GENETIC SYNDROMES AND AUTISM

Evidence for an underlying genetic basis also comes from the many instances in which individuals with autism have been diagnosed with known genetic syndromes. It is estimated that 10-15% of individuals with autism have an underlying medical or genetic diagnosis. There is a known association between autism and fragile X syndrome, which is an X-linked genetic condition that more frequently affects males but may also affect females. Autism is also sometimes seen in association with tuberous sclerosis, a dominantly inherited condition that may lead to seizures, mental retardation, and unusual skin findings. There have been many case reports of individuals with autism who have chromosome abnormalities, most often involving chromosome 15. There have also been case reports of autism in association with neurofibromatosis type 1 (NF1), a dominantly inherited neurological condition, as well as case reports of autism in association with other genetic syndromes. Finally, researchers at Duke University recently reported that some individuals with autism have mutations in the MECP2 gene, which is the gene related to Rett syndrome. When evaluating the possible causes of autism in any individual child, a genetics evaluation should be considered and the above mentioned conditions ruled out. Both fragile X syndrome and MECP2 gene mutations can be tested for through DNA analysis, and the chromosome abnormalities frequently found in individuals with autism can be tested for through a high resolution karyotype and fluorescent in situ hybridization (FISH) for regions on chromosome 15. Tuberous sclerosis and NF1 are typically diagnosed through a physical exam, which includes a woods lamp exam of the skin.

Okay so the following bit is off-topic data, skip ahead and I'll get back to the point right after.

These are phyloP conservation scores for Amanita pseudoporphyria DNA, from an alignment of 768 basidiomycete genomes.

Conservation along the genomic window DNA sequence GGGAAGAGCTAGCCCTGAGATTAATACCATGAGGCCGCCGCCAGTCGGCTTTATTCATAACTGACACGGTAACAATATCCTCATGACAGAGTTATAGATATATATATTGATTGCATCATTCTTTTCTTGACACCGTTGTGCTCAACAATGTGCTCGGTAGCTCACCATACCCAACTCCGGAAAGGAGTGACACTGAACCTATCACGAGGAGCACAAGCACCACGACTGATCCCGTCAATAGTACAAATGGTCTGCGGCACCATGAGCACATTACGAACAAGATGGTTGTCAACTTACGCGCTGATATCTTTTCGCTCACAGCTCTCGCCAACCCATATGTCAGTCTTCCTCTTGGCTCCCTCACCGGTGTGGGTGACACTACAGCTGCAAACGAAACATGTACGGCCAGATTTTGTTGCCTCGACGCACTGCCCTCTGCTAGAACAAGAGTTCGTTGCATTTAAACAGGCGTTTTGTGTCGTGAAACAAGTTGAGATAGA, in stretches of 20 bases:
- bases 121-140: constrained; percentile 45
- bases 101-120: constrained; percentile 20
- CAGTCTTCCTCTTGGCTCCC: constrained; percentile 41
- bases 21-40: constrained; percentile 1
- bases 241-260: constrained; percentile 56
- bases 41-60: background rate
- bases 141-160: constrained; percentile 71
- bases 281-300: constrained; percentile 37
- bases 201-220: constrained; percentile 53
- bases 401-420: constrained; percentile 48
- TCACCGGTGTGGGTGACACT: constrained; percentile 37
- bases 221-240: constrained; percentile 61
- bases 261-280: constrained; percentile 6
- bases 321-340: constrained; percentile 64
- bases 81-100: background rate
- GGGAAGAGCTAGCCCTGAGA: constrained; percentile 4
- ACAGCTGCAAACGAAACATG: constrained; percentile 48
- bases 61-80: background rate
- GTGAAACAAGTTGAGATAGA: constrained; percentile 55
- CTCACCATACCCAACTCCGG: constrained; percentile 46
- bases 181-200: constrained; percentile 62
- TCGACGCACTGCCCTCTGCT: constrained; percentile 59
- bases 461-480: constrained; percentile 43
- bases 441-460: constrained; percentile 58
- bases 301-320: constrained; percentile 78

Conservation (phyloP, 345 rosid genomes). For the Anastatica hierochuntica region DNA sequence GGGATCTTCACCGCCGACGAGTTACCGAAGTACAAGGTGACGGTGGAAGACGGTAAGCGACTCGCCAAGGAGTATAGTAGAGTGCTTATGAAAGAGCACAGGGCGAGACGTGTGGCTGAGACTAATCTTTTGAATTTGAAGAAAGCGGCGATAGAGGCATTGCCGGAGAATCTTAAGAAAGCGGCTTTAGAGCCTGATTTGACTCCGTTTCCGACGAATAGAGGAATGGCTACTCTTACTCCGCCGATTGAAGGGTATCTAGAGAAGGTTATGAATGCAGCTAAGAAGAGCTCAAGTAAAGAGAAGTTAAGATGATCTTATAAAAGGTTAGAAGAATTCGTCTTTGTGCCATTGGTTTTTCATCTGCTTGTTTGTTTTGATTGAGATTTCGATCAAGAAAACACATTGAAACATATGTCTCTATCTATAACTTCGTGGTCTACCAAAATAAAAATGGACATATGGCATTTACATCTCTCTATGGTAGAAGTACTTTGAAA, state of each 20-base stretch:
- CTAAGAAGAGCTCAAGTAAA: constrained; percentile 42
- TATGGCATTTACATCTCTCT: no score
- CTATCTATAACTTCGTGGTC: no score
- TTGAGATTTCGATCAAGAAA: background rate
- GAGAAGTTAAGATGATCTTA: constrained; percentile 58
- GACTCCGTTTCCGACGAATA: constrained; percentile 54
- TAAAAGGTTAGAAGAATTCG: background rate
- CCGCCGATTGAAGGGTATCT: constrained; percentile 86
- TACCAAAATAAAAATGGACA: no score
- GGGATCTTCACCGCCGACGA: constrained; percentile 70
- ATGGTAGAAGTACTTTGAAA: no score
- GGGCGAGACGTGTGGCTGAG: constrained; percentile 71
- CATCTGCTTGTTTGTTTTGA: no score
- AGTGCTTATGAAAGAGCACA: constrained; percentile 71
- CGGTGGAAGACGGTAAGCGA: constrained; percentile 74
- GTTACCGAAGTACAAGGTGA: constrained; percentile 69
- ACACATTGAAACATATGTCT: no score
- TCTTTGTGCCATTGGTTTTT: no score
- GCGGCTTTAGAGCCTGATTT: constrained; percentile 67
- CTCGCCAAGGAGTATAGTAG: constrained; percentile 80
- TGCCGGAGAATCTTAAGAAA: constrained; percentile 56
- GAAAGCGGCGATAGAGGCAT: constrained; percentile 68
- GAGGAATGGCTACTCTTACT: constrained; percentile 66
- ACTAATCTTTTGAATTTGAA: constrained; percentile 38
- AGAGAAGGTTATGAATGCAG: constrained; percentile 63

GENOME SCREENS*

In the majority of individuals with autism, there is as of yet no identifiable genetic cause. Based on all the evidence so far, researchers believe that autism is due to "complex" inheritance. Disorders that are due to complex inheritance do not follow the same predicted patterns of inheritance seen in dominant, recessive or X-linked disorders. Sometimes mutations in several different genes must occur in combination with certain environmental factors, such as exposure to certain chemicals or medications or possibly diet. This type of inheritance is often referred to as multifactorial because many different factors, genetic and/or environmental, are involved. It is estimated that as many as 15 different genes may be related to the occurrence of autism. It is possible that these genes may each have a small effect, in which case multiple gene mutations would be necessary for a child to develop autism. It is also possible that there may be several genes of major effect, but that the specific genes involved differ from family to family.